Professor of Mechanical Engineering and Smart Structures, School of Computing Engineering and Mathematics, Western Sydney University, Australia. His research interests cover Industry 4.0, Additive Manufacturing, Advanced Engineering Materials and Structures (Metals and Composites), Multi-scale Modelling of Materials and Structures, Metal Forming and Metal Surface Treatment.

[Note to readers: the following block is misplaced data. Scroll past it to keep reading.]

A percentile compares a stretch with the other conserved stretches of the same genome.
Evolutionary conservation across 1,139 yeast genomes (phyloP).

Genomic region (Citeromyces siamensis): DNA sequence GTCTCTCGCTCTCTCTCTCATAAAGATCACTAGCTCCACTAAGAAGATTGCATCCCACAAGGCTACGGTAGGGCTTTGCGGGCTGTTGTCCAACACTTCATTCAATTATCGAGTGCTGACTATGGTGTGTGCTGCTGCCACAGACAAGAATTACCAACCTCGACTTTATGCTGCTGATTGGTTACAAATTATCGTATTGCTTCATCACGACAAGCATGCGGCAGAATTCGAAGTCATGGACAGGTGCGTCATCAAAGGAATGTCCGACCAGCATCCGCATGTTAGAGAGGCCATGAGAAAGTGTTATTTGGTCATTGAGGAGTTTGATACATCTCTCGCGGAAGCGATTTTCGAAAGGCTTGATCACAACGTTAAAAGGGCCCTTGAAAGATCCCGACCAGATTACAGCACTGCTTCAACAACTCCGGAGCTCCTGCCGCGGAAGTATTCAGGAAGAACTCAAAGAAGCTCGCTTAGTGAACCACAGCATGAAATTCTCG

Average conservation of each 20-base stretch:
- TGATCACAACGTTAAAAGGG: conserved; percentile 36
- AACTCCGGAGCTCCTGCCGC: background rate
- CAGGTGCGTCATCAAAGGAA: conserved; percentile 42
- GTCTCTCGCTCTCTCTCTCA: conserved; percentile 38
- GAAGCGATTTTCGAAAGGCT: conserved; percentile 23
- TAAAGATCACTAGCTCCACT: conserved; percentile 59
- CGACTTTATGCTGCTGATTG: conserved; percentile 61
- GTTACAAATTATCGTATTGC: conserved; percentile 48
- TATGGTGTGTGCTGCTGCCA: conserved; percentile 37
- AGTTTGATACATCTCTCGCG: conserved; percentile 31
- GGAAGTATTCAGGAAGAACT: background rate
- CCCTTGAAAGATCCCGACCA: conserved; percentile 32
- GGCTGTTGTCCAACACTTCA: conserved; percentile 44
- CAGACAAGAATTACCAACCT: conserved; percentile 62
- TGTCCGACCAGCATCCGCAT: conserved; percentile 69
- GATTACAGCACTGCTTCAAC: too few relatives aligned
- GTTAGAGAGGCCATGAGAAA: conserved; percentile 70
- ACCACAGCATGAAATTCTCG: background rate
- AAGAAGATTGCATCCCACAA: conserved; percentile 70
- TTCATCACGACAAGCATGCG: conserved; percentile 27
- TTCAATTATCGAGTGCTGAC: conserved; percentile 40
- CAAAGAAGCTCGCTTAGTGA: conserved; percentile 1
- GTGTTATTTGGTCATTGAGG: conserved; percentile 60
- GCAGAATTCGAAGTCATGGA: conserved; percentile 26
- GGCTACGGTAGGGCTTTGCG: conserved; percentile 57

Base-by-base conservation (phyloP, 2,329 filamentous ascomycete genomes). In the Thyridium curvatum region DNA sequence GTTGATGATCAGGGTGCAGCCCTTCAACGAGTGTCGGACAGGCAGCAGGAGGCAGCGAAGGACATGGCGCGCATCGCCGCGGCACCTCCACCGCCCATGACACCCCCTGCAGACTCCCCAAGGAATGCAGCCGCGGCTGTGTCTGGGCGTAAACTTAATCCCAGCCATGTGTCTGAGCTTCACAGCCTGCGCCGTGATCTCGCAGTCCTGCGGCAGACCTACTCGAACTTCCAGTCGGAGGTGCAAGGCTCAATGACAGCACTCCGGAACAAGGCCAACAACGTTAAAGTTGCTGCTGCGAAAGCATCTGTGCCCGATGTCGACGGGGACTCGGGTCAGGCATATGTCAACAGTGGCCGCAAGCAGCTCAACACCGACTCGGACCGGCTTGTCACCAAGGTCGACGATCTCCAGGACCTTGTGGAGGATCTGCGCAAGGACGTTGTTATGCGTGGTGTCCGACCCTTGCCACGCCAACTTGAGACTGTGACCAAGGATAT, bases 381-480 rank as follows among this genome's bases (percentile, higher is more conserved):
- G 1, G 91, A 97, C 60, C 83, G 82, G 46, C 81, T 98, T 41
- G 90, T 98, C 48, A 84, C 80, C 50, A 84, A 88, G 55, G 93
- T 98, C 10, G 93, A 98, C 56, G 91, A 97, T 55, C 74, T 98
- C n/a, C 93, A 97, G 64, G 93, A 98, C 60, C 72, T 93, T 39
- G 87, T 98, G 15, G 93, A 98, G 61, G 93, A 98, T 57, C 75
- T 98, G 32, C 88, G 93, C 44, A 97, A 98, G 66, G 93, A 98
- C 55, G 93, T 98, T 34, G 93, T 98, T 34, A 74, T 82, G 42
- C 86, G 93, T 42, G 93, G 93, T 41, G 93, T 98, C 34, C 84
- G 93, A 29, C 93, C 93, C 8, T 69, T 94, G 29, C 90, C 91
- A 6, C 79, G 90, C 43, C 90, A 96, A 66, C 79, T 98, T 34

Abstract—Unmanned underwater vehicles often are to move effectively in all six degrees of freedom during their missions. To control such motion effectively it is necessary to synthesize an automatic system of motion control which would manipulate thrusters of underwater vehicle considering interactions between all degrees of freedom. Synthesizing such control system is a complex problem requiring sophisticated methods of synthesis, which becomes more complex if it is necessary to consider uncertainty of systems parameters and its non-linearity of its elements during the synthesis procedure. This makes a problem of reducing a number of interconnections between manipulated parameters of underwater vehicle motion highly relevant. Authors propose a method of assessing a significance of each interconnection on a base of simulation modeling of underwater vehicle motion along most common trajectories used during mission planning. This will allow to replace a full-dimensional control system with a multimodal control system consisting of a set of low-dimensional control systems controlling the motion along of each common trajectory. This will lead to significant simplification of synthesizing controllers. The method is based on original models of elements of a motion control system. Further research will be dedicated to software implementation of the assessment method and testing it on an unmanned underwater vehicle prototype.
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